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Heart-attack victims show fatal depression.

In the first six months after surviving a heart attack, people who suffer from severe, or major, depression experience three to four times the death rate of nondepressed individuals, according to a prospective study in the Oct. 20 JOURNAL OF THE AMERICAN MEDICAL ASSOCIATION.

"Although the precise mechanisms remain unclear, having major depression seems to be a strong short-term risk factor for dying after a heart attack," asserts Nancy Frasure-Smitth, a psychologist at the Montreal (Quebec) Heart Institute. "We don't know if long-term mortality risks also include depression."

Another new study has found that the women most likely to die in the eight to 10 years following their first heart attack display a near absence of hostility and lack any urgency to finish tasks, two possible indicators of underlying depression (SN: 10/16/93, p.224). However, suppression of a spectrum of negative emotions, including resentment and anger, might also produce the psychological symptoms noted in these women.

Between August 1991 and July 1992, Frasure-Smith's group recruited 222 people discharged from a hospital after treatment for a heart attack. Participants ranged in age from 24 to 88; men made up three-quarters of the sample.

Each volunteer granted a psychiatric interview within 15 days of leaving the hospital. Thirty-five were diagnosed with major depression, a condition characterized by loss of interest in formerly enjoyable activities, feelings of helplessness and hopelessness, and overwhelming sadness.

Six months after discharge from the hospital, six depressed people, or 17 percent of the depressed group, had died; six nondepressed adults, or 3 percent of the nondepressed group, also died in that time period.

Depressed volunteers did not have more severe heart disease or more prior heart attacks than their nondepressed counterparts, the researchers assert.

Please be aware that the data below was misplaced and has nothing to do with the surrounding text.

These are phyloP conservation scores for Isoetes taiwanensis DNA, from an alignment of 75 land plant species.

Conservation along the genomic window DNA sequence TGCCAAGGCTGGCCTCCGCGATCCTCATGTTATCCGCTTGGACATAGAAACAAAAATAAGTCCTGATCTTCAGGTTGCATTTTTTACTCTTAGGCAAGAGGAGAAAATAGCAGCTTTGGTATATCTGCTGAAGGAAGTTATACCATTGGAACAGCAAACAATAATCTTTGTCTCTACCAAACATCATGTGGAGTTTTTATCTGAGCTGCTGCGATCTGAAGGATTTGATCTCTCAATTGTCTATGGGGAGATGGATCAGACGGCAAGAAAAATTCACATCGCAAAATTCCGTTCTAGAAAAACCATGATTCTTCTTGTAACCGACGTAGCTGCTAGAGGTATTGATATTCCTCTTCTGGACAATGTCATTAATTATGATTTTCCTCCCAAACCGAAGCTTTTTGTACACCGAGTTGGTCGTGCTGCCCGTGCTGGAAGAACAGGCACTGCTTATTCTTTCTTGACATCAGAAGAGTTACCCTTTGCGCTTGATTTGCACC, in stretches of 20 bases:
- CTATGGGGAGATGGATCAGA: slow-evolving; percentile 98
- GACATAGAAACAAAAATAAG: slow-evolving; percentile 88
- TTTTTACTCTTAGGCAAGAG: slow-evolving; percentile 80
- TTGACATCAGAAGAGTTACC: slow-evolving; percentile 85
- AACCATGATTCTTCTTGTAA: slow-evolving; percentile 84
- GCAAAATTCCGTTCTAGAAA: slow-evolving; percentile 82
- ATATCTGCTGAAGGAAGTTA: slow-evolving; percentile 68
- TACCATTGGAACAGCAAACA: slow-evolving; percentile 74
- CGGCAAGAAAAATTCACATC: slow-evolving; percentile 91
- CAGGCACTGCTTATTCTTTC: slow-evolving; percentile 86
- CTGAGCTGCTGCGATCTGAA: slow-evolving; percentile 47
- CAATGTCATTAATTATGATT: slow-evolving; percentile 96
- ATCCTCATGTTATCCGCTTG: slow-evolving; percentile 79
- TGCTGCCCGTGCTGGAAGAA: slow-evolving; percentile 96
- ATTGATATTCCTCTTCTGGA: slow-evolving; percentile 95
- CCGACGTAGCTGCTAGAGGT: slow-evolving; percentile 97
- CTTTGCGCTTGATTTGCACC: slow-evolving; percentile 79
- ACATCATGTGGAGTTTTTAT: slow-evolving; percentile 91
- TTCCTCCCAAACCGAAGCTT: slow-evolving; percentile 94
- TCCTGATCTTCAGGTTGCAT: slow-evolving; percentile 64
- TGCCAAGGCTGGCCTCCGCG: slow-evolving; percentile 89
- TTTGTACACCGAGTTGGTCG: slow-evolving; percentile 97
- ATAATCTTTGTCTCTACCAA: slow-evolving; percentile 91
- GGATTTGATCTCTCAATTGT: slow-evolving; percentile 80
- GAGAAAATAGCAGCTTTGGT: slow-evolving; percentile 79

Depression may wreak its lethal effects through one or both of two possible channels, they maintain. Depressed individuals may be less willing to take medications, exercise, stop cigarette smoking, and eat healthful meals. Evidence also suggests that depression may undermine the heart's ability to pump normally and, through its chemical effects, may promote blood clots and thickening of artery walls (SN: 7/31/93. p.79).

However depression does its damage, identification and treatment of the disorder in heart-disease patients now take center stage, Frasure-Smith says.

"We don't know for sure how to treat depression in cardiac patients," she remarks. "Studies of psychotherapy and drug treatments need to be done."

Depression occurred most often among heart-attack survivors who reported having no close friends, suggesting that treatment may need to focus on shoring up social support, the Montreal psychologist says. Researchers also need to consider possible protective factors that aided survival among 83 percent of depressed patients in the study, she holds.

The findings may signal a move away from the long-standing emphasis on Type A behavior and its components, such as hostility and cynicism, as fatal contributors to heart disease, Frasure-Smith adds.

Redford B. Williams, a psychiatrist at Duke University Medical Center in Durham, N.C., agrees that depression can prove deadly after symptoms of heart disease emerge. But other studies indicate that hostility and Type A behavior help foster the initial development of heart disease, Williams argues.

In a commentary accompanying the new study, Williams and Margaret A. Chesney, a psychologist at the University of California, San Francisco, call for research into treating depressed cardiac patients with support groups and new antidepressant drugs that show no harmful effects on the heart.
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Title Annotation:depression following heart attack increases risk of death
Author:Bower, Bruce
Publication:Science News
Date:Oct 23, 1993
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